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Illinois to soon return to the bond market
CHICAGO, March 11 |
CHICAGO, March 11 (Reuters) - Illinois, which postponed a $500 million bond sale in January, is planning to announce a new bonds sale as soon as this week, a state official said on Monday.
The preliminary official statement for the deal will be published this week for a sale at the beginning of April, said a state official who asked not to be identified.
At the end of February John Sinsheimer, the state's capital markets director, had said Illinois was planning to go ahead as soon as late March, after the presentation of the new budget, with a competitive sale of the general obligation bonds.
Governor Pat Quinn presented the new budget plan last week.
Illinois yanked the deal that was scheduled for competitive bidding on Jan. 30 because of credit concerns that threatened to boost the state's borrowing costs.
Just days before the sale date, Standard & Poor's Ratings Services cut Illinois' rating to A-minus with a negative outlook, the lowest level among states it rates. The credit downgrade could lead to investors demanding higher interest rates on Illinois bonds, costing the state government more money in debt service payments.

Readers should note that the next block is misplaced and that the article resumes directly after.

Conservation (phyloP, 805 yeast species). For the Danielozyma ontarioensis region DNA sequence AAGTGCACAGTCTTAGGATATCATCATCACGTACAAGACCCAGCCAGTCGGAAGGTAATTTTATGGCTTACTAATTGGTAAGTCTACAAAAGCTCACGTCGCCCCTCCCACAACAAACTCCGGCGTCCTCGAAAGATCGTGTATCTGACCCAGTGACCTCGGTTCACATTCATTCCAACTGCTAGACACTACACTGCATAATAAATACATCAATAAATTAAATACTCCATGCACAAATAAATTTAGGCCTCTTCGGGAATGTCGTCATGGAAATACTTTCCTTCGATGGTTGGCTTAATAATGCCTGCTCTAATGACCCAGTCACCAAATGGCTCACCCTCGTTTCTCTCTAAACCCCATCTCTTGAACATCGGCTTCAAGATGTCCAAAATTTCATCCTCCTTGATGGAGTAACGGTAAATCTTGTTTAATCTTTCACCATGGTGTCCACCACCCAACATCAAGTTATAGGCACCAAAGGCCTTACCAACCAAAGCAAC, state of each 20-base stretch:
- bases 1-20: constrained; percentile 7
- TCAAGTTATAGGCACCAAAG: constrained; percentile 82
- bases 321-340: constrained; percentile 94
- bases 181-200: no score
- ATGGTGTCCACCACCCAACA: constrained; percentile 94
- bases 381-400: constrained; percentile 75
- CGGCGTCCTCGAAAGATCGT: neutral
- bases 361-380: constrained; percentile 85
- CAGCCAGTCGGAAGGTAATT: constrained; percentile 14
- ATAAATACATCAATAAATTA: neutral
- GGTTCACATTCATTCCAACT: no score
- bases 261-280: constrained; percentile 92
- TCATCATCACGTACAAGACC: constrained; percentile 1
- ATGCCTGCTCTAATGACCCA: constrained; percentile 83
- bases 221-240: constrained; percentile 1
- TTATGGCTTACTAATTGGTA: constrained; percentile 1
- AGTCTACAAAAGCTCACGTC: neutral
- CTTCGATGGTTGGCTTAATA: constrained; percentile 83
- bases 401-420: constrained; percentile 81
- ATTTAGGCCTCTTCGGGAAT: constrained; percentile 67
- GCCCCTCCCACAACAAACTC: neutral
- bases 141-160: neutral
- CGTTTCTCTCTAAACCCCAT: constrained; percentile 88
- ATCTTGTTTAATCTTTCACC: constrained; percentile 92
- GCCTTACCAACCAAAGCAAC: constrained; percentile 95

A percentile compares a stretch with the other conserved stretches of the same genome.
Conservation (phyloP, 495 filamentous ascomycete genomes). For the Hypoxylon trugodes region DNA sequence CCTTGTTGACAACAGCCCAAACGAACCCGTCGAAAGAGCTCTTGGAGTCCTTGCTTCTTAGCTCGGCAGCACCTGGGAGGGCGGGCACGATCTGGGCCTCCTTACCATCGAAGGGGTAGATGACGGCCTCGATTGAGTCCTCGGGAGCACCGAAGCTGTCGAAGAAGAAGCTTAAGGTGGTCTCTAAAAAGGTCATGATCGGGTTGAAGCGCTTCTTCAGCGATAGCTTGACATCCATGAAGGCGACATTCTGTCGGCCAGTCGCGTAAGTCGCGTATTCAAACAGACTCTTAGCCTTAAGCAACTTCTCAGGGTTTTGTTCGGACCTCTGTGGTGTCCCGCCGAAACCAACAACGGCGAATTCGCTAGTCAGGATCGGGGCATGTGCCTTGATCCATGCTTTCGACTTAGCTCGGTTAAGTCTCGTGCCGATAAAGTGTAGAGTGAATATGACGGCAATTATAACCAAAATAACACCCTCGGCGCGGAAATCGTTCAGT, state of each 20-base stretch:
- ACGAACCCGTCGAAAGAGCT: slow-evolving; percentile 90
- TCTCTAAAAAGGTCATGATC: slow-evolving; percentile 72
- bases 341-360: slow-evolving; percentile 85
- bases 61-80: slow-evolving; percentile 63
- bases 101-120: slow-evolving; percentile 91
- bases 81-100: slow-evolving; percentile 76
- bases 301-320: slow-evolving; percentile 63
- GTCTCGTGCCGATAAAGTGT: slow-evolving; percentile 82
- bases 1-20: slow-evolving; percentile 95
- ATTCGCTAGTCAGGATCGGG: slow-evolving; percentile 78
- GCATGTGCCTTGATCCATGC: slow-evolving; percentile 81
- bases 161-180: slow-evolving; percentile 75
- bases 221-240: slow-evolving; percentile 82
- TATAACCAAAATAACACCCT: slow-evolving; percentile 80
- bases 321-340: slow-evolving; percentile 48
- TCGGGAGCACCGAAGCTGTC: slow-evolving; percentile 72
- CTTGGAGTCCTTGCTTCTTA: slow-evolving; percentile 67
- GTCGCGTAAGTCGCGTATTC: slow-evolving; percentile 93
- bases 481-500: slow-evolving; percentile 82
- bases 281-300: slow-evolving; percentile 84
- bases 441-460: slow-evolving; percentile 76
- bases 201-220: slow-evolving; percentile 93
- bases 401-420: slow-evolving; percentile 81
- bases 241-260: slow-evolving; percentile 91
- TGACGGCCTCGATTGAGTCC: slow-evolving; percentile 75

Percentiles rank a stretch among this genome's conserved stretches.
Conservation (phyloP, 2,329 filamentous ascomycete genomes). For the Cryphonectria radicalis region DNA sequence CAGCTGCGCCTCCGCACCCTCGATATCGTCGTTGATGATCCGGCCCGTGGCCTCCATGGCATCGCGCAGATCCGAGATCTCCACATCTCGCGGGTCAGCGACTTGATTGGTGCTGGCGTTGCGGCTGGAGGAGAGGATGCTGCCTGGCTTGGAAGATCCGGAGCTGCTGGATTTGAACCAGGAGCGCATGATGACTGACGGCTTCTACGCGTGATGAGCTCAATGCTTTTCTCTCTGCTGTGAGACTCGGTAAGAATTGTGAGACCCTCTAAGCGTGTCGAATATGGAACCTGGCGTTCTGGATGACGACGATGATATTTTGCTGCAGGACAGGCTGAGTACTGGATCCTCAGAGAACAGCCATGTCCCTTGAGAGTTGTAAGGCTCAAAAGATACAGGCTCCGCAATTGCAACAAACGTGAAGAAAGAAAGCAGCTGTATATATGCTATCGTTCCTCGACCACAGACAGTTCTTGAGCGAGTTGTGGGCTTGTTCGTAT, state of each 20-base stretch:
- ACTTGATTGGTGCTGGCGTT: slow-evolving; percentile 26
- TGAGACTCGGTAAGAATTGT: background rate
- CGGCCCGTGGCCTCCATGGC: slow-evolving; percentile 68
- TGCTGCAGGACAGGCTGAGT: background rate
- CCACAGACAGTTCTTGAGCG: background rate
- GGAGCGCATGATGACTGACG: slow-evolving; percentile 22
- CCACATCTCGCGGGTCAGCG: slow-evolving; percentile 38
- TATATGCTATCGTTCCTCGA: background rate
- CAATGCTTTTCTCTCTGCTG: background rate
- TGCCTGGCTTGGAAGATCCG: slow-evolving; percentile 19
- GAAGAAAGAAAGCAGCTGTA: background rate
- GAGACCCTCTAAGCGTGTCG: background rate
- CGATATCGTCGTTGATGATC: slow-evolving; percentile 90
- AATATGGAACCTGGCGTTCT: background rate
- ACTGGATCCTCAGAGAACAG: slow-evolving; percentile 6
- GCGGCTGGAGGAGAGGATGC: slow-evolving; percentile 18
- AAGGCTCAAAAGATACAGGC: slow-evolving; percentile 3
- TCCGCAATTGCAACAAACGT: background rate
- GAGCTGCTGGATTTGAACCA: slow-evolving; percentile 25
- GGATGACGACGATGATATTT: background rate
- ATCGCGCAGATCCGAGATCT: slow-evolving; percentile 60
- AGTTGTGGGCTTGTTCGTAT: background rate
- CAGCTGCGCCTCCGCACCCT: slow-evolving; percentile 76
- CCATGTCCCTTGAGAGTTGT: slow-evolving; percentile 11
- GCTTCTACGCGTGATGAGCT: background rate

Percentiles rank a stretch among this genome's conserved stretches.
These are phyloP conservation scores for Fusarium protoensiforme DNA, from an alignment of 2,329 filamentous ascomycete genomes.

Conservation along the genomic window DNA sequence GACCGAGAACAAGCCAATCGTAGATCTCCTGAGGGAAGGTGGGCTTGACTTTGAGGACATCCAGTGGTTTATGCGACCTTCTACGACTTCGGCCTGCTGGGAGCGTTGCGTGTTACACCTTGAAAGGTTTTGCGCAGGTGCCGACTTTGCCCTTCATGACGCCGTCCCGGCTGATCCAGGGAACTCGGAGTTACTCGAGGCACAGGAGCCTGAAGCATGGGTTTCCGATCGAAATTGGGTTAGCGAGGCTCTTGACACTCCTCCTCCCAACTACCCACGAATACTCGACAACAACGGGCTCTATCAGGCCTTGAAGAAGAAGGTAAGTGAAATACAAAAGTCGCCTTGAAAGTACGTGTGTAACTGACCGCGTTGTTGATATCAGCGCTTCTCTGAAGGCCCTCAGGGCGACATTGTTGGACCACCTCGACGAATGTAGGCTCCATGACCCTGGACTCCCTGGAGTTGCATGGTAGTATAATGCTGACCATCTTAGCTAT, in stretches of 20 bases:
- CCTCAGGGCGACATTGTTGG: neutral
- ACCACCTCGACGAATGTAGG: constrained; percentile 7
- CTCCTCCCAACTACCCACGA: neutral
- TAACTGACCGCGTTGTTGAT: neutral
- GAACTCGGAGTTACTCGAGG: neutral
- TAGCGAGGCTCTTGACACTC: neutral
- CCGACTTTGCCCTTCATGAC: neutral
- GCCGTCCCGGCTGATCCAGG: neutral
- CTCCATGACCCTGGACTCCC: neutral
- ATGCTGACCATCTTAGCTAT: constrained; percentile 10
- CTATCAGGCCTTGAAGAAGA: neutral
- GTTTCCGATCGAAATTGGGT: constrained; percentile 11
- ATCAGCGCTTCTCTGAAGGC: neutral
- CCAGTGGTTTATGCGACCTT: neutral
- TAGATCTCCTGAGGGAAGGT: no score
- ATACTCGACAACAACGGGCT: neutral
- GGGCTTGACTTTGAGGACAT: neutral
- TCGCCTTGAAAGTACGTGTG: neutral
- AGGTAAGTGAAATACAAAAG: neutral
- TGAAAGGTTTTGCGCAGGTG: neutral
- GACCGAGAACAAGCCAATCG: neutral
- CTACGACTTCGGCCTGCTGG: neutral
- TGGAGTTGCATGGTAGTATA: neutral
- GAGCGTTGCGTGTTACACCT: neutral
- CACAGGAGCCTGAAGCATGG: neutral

Investors' concerns over credit quality have driven up the amounts the state must pay to borrow. On Friday the spread of yields on Illinois debt to Municipal Market Data's benchmark scale was 140 basis points for a 10-year bond. For the last year, the spread has averaged 149.8 basis points, the second highest after financially-troubled Puerto Rico.
On Monday Illinois, which has the worst-funded state pension system in the country, agreed to settle federal civil securities fraud charges alleging it repeatedly misled municipal bond investors about the underfunding of its pensions, the Securities and Exchange Commission said on Monday.
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